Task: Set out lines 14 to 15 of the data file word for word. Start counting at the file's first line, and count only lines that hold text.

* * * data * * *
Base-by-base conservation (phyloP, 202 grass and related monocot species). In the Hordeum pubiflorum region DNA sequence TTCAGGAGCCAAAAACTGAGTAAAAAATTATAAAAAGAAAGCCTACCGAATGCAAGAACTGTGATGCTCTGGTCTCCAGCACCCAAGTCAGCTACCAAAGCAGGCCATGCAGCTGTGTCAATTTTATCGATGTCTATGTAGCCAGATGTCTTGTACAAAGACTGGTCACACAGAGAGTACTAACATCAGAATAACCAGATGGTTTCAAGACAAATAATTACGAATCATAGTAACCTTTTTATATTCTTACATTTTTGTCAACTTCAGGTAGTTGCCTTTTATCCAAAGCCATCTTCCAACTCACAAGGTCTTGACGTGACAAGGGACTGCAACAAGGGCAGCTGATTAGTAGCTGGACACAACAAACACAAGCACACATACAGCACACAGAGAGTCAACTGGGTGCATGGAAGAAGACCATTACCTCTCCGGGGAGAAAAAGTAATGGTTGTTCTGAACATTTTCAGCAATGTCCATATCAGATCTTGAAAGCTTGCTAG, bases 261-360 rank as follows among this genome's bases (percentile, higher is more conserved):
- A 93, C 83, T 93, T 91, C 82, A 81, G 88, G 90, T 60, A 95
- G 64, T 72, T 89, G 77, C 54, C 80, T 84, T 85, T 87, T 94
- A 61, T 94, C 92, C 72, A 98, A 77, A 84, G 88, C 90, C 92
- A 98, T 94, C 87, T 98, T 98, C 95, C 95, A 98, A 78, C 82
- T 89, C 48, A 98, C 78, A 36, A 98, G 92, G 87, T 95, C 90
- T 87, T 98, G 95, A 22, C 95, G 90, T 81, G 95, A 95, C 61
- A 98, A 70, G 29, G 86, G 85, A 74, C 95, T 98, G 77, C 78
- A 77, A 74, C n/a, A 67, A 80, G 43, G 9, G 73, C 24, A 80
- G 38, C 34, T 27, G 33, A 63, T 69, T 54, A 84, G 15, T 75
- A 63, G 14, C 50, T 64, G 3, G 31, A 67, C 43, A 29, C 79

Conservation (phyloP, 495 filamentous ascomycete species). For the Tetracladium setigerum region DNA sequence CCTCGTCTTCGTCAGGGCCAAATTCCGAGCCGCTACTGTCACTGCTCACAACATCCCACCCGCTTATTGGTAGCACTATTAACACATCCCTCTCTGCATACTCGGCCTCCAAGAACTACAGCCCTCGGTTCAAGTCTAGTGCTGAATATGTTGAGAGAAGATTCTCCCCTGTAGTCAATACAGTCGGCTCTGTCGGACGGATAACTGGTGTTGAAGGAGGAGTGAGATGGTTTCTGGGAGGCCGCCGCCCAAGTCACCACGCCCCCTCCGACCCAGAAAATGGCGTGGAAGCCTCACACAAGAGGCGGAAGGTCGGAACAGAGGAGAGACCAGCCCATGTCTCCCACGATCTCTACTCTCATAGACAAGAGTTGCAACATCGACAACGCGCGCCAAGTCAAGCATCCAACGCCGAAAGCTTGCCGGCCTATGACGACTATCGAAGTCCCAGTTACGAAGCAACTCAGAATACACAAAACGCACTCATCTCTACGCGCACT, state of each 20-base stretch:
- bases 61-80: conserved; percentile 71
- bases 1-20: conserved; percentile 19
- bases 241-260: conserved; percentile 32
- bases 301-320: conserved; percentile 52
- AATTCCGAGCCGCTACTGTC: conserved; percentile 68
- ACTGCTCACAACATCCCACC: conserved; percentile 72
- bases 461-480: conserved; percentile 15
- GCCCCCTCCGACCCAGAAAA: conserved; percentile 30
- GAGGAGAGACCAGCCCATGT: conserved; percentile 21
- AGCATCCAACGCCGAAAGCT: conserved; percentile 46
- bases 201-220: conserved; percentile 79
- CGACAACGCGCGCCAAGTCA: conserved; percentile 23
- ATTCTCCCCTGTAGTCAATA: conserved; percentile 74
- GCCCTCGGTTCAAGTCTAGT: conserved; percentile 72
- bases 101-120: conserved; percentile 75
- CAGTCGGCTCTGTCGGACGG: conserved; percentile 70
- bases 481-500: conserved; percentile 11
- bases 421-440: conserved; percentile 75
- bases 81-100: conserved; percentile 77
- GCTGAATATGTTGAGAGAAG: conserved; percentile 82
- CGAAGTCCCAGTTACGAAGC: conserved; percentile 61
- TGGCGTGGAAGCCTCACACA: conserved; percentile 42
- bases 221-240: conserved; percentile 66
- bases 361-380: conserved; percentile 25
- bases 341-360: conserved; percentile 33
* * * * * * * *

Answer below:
- bases 1-20: conserved; percentile 19
- bases 241-260: conserved; percentile 32